The Kyrgyz are the predominant ethnic group in Kyrgyzstan, which features a diverse mix of other ethnic and cultural groups. The 40-rayed golden sun in the center of the flag represents the 40 Kyrgyz clans, according to general consensus. A yurt is supposed to be represented by the lines inside the sun. Sunni Islam is the majority religion in Kyrgyzstan (91%). Russians are Russian Orthodox in religion.
Only Kyrgyzstan, a former Soviet republic in Central Asia, began with two official languages, namely Russian and Kyrgyz. Russian is still widely used, and the non-Kyrgyz population, the majority of whom are not Kyrgyz speakers, are hostile to forcible Kyrgyzification. However, an aggressive post-Soviet campaign was established to make the latter the official national language in all commercial and government uses by 1997.
Kyrgyzstan has a high rate of literacy (99%) and a long history of providing education to all residents. Its ambitious plan to reform the Soviet educational system, though, is constrained by a lack of funding. Through the ninth grade, attendance in school is required.
Kyrgyz is being used more frequently for education, however the switch from Russian to Kyrgyz has been difficult due to a lack of textbooks. It is uncertain whether Russian will continue to be the second language of preference or if English will replace it as the universal language.
The population of Kyrgyzstan was estimated to be 53% ethnic Kyrgyz, 22% Russian, 14.5% Uzbek, 1.9% Tatar, 0.5% Ukrainian, a tiny group of Germans, and a population of Dungan, a group of Chinese Muslims. The Uyghurs have some potential political significance. In Kyrgyzstan, there were only about 36,000 members of such ethnicity, whereas in Kazakhstan, next door, there were about 185,000. The Xinjiang Uyghur Autonomous Region of China, which is northeast of Kyrgyzstan and has a population of roughly 24 million, likewise has a predominantly Uyghur population.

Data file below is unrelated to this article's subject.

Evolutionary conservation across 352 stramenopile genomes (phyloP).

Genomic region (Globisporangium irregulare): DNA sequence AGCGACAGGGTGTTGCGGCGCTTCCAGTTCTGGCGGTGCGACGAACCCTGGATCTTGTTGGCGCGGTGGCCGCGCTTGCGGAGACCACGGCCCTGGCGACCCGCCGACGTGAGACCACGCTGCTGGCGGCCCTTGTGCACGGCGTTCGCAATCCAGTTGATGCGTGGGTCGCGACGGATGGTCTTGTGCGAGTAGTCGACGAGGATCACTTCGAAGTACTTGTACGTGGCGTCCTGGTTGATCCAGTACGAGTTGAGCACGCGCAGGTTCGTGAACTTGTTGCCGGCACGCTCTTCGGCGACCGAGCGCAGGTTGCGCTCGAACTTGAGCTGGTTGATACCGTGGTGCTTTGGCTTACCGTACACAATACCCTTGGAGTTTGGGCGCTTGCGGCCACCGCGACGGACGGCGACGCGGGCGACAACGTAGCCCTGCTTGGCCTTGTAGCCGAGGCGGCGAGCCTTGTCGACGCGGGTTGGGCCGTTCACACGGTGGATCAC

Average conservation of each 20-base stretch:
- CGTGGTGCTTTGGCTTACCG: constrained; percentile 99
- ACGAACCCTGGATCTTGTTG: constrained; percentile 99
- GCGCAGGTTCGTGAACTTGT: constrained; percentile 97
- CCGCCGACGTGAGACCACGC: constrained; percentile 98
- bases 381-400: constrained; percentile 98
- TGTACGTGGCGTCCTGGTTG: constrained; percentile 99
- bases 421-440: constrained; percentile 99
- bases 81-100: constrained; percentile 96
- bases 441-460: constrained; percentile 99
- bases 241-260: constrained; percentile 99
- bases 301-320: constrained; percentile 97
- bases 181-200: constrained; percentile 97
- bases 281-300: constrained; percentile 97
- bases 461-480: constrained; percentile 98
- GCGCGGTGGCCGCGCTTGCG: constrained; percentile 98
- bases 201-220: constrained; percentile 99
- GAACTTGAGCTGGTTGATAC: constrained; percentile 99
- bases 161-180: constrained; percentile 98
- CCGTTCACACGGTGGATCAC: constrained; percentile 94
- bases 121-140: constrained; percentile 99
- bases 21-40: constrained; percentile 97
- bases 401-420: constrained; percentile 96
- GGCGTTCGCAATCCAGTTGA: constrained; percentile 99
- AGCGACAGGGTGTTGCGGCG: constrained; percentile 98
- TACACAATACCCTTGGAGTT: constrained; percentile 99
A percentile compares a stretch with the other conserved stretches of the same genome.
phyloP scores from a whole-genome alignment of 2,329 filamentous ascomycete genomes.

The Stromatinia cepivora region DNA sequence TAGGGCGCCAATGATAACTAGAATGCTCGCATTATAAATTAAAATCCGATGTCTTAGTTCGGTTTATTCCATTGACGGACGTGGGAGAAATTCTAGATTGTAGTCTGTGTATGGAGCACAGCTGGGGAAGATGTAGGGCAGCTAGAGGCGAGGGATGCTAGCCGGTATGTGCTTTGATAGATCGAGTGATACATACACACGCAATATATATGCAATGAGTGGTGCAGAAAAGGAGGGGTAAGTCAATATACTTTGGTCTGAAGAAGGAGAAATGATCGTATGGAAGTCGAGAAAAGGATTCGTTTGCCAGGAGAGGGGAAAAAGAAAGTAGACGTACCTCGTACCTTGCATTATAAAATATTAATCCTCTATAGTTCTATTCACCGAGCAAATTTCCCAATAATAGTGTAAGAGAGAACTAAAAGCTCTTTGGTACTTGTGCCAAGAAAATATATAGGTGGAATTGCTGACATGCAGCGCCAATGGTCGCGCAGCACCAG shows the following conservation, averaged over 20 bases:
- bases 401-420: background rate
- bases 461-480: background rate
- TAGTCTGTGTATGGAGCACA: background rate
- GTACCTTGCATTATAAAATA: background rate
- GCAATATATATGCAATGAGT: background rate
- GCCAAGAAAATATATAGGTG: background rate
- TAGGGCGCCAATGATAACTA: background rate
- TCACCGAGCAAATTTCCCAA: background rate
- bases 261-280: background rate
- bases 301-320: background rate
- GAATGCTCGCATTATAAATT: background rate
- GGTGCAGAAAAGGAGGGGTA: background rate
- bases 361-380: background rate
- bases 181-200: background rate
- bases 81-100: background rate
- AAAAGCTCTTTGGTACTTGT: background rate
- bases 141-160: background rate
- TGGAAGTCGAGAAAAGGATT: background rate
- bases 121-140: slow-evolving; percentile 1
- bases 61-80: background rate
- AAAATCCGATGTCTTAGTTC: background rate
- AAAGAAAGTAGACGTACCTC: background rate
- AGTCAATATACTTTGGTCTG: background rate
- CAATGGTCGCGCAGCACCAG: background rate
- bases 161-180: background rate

Manas is both the name of the epic poem’s titular hero and an oral epic poem narrated by manaschis. One of the longest epics in history, the poem has about 500,000 lines, making it twenty times longer than Homer’s Odyssey. It is a patriotic work that recounts the exploits of Manas, his ancestors, and followers who, according to tradition, fought to defend Kyrgyz independence from the Chinese and Kalmyks in the ninth century.
The national author of Kyrgyzstan is frequently referred to as Chingiz Aytmatov. The well-known Kyrgyz authors Kenesh Jusupov and Kasymaly Jantöshev are also noteworthy. One of the most well-known books in Kyrgyzstan is the book Kanybek by Jantöshev.
The majority of the textiles manufactured by Kyrgyz women are felt made from the wool of their own sheep. All yurts and the majority of homes have handmade carpets or felt rugs called shyrdaks, which are adapted from ancient designs for the tourist and export markets today.
Large, ornately embroidered wall hangings called tush kiyiz are typically created by senior women in Kyrgyzstan and Kazakhstan to mark the marriage of a son or daughter.
The national hat of Kyrgyzstan is the kalpak, which is almost always made of felt.
Colors and patterns are chosen to represent rural life and Kyrgyz traditions. These intricate and vibrant embroideries frequently feature flowers, plants, animals, stylised horns, national themes, and motifs representative of Kyrgyz culture. When a design is finished, which could take years, the artist will occasionally date and sign it. The tush kiyiz, which is hung in the yurt over the couple’s marriage bed, represents their pride in their Kyrgyz culture.
In many ways, Kyrgyzstan’s cuisine resembles that of its neighbors. Mutton, horse, and various dairy products are staples of traditional Kyrgyz cuisine. The nation’s nomadic lifestyle has had a significant impact on the culinary methods and key components. Therefore, the majority of cooking methods are helpful for long-term food preservation. The preferred meat is mutton (lamb), despite the fact that many Kyrgyz cannot afford it frequently.
There are many distinct nationalities and cuisines in Kyrgyzstan. Larger cities like Bishkek, Osh, Jalal-Abad, and Karakol have a wide variety of regional and global cuisines to choose from. The locals consider the typical Kyrgyz foods, which are served on the road and in the villages and are liberally seasoned with oil or sheep fat, to be both delicious and healthful.
The national dish of Kyrgyzstan is pilaf (paloo). The national beverage is thought to be green tea.
The custom of bride kidnapping is prohibited but is still carried out.
By: Miss Cherry May Timbol – Independent Reporter
You can support my work directly on Patreon or Paypal
Contact by mail: email@example.com
Contact by mail: firstname.lastname@example.org